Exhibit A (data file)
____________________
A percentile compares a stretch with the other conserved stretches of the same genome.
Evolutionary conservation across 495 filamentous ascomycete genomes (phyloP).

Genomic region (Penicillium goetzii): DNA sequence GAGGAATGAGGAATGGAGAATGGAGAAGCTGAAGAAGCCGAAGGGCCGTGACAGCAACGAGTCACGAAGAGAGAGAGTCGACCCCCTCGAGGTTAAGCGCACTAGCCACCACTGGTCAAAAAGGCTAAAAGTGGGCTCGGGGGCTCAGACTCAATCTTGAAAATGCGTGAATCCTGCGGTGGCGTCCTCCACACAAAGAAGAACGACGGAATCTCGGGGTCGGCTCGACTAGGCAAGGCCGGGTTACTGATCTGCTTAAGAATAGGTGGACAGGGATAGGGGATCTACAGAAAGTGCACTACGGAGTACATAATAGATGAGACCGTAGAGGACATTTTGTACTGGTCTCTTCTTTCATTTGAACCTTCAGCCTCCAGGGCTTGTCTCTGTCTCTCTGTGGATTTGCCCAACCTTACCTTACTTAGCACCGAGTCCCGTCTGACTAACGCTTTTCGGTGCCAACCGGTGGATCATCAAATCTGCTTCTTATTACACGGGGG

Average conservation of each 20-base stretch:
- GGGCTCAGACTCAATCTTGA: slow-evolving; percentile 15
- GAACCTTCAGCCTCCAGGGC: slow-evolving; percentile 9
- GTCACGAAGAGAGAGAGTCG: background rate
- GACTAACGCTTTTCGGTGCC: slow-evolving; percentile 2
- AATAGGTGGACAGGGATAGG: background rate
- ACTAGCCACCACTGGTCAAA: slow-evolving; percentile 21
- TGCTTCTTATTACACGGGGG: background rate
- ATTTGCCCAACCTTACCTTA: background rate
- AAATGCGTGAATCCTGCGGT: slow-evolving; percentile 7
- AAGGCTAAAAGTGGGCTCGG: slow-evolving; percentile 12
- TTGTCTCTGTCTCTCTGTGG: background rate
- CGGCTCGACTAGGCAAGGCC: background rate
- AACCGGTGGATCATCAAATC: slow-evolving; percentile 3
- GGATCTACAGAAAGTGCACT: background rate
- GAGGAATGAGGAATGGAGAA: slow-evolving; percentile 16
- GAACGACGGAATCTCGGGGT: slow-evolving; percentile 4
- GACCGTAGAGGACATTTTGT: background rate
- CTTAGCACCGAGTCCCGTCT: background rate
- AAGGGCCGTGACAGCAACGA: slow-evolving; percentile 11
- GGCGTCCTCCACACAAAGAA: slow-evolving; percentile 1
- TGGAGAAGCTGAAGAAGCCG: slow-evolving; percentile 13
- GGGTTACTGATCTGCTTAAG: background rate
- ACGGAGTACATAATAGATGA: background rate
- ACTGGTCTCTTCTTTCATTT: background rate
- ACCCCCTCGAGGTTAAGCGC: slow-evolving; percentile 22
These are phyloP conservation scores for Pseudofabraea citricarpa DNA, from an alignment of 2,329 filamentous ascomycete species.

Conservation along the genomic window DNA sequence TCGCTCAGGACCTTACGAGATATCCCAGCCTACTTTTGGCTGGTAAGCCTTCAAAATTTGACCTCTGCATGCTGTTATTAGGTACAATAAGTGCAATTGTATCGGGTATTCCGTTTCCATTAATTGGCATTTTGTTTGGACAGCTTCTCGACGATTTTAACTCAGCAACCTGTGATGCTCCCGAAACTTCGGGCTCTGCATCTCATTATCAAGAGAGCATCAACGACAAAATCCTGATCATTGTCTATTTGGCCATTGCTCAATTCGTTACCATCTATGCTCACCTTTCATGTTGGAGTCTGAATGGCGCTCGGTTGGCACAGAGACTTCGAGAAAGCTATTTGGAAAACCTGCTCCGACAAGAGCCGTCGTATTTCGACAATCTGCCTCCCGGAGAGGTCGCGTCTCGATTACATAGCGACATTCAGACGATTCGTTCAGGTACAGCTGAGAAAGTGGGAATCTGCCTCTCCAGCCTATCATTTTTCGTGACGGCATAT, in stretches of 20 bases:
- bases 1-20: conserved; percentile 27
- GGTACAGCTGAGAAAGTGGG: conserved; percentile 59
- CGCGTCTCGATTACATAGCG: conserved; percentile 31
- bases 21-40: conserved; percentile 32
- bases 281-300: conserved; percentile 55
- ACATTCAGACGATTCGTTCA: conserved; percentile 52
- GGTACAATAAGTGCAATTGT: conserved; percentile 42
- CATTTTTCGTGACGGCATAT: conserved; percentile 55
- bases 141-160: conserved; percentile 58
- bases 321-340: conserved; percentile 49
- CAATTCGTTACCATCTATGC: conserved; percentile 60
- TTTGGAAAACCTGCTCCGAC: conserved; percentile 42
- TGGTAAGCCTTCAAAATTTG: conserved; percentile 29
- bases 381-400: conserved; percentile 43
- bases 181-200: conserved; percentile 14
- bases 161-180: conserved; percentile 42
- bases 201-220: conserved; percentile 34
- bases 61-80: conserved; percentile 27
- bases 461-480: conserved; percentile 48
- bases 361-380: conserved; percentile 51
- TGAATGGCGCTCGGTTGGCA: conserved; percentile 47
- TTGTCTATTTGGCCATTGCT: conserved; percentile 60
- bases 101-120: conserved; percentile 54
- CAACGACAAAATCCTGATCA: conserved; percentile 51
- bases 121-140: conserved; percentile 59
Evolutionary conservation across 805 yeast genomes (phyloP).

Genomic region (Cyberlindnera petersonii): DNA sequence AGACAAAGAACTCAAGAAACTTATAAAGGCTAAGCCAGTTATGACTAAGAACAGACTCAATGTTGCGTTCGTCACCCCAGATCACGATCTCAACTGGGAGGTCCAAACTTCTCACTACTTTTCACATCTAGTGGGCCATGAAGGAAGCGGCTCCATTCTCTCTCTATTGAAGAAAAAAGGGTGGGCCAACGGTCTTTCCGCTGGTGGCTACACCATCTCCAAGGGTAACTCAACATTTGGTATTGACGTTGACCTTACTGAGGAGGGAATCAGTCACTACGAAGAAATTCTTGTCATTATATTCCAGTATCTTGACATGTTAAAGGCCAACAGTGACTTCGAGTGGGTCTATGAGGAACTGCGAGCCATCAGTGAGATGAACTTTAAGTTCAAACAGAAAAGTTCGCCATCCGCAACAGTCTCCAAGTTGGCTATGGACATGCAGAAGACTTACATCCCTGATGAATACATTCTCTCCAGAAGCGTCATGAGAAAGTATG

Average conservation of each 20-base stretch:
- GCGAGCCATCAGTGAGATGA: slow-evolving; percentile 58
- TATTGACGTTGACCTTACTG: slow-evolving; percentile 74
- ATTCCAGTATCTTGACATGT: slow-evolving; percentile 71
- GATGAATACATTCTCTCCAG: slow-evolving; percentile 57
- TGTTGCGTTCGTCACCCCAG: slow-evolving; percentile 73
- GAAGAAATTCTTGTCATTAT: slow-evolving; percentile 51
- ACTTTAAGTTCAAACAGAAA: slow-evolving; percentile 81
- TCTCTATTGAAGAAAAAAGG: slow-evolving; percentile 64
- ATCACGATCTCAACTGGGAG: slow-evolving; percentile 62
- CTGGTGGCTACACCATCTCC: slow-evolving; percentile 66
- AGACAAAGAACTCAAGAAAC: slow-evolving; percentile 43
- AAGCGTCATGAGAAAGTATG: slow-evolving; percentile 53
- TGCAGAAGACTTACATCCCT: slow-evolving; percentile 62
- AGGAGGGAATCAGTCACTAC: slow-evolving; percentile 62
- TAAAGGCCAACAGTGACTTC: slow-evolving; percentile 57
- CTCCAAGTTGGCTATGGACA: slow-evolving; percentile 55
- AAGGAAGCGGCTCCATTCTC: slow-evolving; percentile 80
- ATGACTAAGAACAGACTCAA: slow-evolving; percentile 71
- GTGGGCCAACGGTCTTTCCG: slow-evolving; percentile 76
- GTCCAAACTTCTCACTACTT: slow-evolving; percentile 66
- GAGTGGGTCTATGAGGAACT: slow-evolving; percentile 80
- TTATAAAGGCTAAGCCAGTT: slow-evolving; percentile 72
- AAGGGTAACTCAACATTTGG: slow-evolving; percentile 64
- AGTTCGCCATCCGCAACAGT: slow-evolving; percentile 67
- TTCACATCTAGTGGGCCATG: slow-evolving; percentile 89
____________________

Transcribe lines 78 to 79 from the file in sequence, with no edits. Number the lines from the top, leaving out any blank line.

- GTGGGCCAACGGTCTTTCCG: slow-evolving; percentile 76
- GTCCAAACTTCTCACTACTT: slow-evolving; percentile 66